And here we are at the Dead Sea.” Our guide pointed to the body of water on our left. From our bus window we could see what seemed like an ordinary fresh water lake. From a distance it looked inviting, especially with the blue of the sky reflected in it. The one incongruity was that the area around the water was desert, not the lush greenery one might expect.
Before we left the bus, our guide explained how the Sea is formed. Its primary water source is the snows of Mount Hermon, far to the north. The water flows down from there to the Sea of Galilee, from which the Jordan River is formed to feed the Dead Sea.
The same water that begins clear and pure becomes impure and stagnant when it settles in the Dead Sea. “The Sea of Galilee receives the water but then gives it out, making it a living body of water,” he said. “The Dead Sea receives the water, but it settles there with no outlet and becomes stagnant and of no use.”
We walked down to the water’s edge. Like everyone else, we touched our fingers to the water and then to our lips. We wanted to taste the proverbial saltiness—and we were not disappointed.
As we left, my mind returned to the guide’s words. We had seen the crystal clear waters of the Sea of Galilee. We had walked in the Jordan river. The water of the Dead Sea was unlike either of them. Water that had once been pure was pure no longer, because the Sea of Galilee disperses what it receives, while the Dead Sea hoards water for itself.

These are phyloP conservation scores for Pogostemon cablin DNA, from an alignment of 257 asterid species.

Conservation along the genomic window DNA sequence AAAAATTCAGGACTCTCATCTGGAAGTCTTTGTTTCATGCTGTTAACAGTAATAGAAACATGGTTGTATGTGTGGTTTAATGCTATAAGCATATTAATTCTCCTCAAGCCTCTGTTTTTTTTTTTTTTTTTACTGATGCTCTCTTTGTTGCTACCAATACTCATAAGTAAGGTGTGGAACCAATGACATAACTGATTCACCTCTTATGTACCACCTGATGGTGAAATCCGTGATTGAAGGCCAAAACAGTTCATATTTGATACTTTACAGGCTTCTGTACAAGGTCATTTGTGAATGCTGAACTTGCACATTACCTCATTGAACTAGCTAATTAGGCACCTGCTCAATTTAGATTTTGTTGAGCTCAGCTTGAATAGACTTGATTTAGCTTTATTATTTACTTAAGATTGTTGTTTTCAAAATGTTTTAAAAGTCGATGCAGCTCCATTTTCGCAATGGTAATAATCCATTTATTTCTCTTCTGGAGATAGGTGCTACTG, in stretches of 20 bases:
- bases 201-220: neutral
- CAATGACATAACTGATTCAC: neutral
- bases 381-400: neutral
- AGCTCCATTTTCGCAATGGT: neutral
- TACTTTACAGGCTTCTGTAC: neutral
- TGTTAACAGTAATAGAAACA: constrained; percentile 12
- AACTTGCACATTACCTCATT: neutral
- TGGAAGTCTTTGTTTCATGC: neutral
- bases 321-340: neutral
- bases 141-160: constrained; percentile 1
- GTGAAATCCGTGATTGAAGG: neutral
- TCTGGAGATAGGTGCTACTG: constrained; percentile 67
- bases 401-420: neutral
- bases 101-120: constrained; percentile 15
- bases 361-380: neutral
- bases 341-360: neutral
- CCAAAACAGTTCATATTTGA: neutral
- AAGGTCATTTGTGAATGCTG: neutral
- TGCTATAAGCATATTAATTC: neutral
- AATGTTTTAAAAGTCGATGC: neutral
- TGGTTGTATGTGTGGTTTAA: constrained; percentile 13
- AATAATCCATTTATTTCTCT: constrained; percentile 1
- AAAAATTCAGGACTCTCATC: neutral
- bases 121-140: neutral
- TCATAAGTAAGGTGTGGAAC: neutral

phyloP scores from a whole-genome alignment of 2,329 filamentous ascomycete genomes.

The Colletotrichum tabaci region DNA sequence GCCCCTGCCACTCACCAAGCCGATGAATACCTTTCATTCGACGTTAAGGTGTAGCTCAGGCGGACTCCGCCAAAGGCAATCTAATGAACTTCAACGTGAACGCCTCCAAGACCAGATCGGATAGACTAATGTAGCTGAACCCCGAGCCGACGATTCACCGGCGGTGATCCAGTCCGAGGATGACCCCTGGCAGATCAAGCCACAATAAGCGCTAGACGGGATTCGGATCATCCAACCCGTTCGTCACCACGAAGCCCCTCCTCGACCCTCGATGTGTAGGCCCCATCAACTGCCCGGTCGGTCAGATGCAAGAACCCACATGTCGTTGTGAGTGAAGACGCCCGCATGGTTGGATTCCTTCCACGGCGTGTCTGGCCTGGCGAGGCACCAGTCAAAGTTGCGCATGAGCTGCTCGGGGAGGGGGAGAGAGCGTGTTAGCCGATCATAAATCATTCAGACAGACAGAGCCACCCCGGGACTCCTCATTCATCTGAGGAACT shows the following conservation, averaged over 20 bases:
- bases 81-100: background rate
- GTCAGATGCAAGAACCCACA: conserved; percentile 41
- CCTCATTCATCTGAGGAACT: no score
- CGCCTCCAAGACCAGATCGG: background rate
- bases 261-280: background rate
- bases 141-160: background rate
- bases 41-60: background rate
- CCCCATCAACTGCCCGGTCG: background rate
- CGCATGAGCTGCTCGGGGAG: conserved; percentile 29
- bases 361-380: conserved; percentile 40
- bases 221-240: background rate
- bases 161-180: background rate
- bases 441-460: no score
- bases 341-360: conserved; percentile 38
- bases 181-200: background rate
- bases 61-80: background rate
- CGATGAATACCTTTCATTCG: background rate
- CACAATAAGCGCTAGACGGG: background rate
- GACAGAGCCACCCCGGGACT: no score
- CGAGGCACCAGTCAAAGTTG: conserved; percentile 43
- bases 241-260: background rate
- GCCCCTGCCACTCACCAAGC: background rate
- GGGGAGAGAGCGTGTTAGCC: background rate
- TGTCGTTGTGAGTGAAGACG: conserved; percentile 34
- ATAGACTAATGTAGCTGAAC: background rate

I thought of the rich man in Jesus’ parable, recorded in Luke 12:16. He gave no thought for those around him but laid up treasure for himself. In the end, he was unable to enjoy what he had.
Contrast that with the widow of Zarepheth, described in 1 Kings 17:15. She was willing to share the little she had with the prophet Elijah. Not surprisingly, the meal and the oil continued to supply her needs and bless others as well.
I thought about my life and asked some hard questions. Am I self-centered so that my life may become stagnant? Am I neglecting to give myself in love to those around me? Do I keep from getting involved because it would make me vulnerable? Am I hoarding the blessings of God for myself instead of sharing with those around me?
“O God,” I earnestly prayed, and continue to pray, “don’t let me become a Dead Sea, but keep me a clear and living Sea of Galilee.”
Joyce Winters, The War Cry